The Alaska Native Women’s Resource Center envisions our Tribal women, communities and families free from violence, healing the trauma and utilizing the wisdom of our ancestors to create effective community/Tribal responses to domestic violence, dating violence, stalking, trafficking, sexual assault, and related injustices.
The National Indigenous Women’s Resource Center, Inc. (NIWRC) is a Native-led nonprofit organization dedicated to ending violence against Native women and children. The NIWRC provides national leadership in ending gender-based violence in tribal communities by lifting up the collective voices of grassroots advocates and offering culturally grounded resources, technical assistance and training, and policy development to strengthen tribal sovereignty. Our staff and board of directors consist of Native women from throughout the United States with extensive experience and commitment to ending violence against Native women and their children. NIWRC’s staff bring decades of expertise in building the grassroots movement to increase tribal responses to domestic violence and increase safety for Native women.
LUPE’s approach to technical assistance and consultation is rooted in our value of mutuality. We value the expertise and realities of each individual and organization that we connect with. Each opportunity to connect is an opportunity for mutual learning and exchange. LUPE team members hold expertise in many areas, and also operate from a place of curiosity, humility, and growth.
The value of transformation also informs all technical assistance efforts. Our process creates spaces for self-reflection, truth telling, and shifting power in policy and practice. We respond to the identified goal of the organization, and function with responsiveness and flexibility to critical conversations that surface during the process.
Technical assistance can range from a brief consultation about a critical question or request for a specific resource to a multi-session conversation about a transformational topic. The goal of technical assistance is to support individuals and organizations to reach their goals and do their best work.
Changing the social conditions that give rise to violence—and the responses we have as a society—require that we develop public policy initiatives which are nuanced and responsive to the lived experiences of survivors of domestic violence, sexual assault, dating violence, and sex trafficking. Public policy creates frameworks and infrastructures for how we respond to and prevent violence in our communities. Public policy dictates the allocation of funding, the representation of communities, and the decisions that shape society. Nonetheless, public policy has not always taken into consideration the lived realities of people living with intersecting identities. Our Public Policy team seeks to bring an intersectional analysis to public policy by education policy makers on how laws, rules and regulations disproportionately impact survivors of color; advocating for more inclusive public policy initiatives; and working with systems to create policies that are responsive to communities of color.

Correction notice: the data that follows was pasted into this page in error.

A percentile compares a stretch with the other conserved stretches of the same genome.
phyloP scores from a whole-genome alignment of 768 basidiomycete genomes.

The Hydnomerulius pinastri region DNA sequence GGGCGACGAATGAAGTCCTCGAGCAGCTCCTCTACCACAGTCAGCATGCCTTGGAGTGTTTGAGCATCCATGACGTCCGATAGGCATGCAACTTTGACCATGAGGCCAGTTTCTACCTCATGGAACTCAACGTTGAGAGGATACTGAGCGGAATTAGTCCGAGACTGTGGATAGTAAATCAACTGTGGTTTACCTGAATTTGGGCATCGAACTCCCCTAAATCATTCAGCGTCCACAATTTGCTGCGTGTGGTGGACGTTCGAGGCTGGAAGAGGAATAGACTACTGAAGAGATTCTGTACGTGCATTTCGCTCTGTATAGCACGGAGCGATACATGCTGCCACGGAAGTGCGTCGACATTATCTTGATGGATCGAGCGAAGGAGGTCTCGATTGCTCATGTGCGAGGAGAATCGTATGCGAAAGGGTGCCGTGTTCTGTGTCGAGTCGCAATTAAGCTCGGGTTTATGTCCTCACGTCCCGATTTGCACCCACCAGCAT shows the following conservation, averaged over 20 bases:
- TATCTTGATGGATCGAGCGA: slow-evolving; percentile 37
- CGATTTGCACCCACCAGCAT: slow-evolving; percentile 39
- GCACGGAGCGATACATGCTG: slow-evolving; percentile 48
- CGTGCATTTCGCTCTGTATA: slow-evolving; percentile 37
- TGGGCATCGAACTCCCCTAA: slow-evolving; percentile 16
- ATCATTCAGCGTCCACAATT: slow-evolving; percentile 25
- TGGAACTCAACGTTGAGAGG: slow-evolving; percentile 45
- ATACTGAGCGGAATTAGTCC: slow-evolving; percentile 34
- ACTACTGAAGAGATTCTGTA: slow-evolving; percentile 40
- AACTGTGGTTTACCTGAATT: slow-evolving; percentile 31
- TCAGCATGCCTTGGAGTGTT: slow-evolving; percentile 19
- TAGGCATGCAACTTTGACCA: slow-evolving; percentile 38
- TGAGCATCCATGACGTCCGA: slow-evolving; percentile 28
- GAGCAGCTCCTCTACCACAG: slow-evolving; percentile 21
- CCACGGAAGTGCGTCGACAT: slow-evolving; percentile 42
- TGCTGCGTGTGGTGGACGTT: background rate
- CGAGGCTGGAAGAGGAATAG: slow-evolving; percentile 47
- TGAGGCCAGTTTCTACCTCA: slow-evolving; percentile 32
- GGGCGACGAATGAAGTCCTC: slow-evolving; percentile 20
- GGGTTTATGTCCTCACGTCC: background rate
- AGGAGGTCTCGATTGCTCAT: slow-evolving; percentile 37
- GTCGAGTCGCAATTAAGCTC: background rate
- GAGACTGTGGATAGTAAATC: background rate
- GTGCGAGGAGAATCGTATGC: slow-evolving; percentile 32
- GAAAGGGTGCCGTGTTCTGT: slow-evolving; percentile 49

A multipronged approach to changing the social conditions that give rise to violence requires that we engage in raising the public discourse and community engagement. It is this dialogue and engagement that create—in the words of Brazilian educator and philosopher Paulo Freire—a concientización (a consciousness), which in turn transform paradigms for the ways we live. LUPE seeks to create connection, dialogue, and inspiration for change through community wide campaigns and opportunities for community-led engagement initiatives.
Our team of research and evaluation specialists know that systems and community change must be grounded in evidence-based practices. Nonetheless, our team also acknowledges that such practices have been established through mainstream, and not culturally specific and intersectional, frameworks of research and program evaluation. Our Research and Evaluation team works to elevate an intersectional approach to quantitative and qualitative analysis, program evaluation, and research. We also take pride in nurturing the capacity of other organizations and researchers to approach their evaluative processes with trauma informed and intersectional methodologies.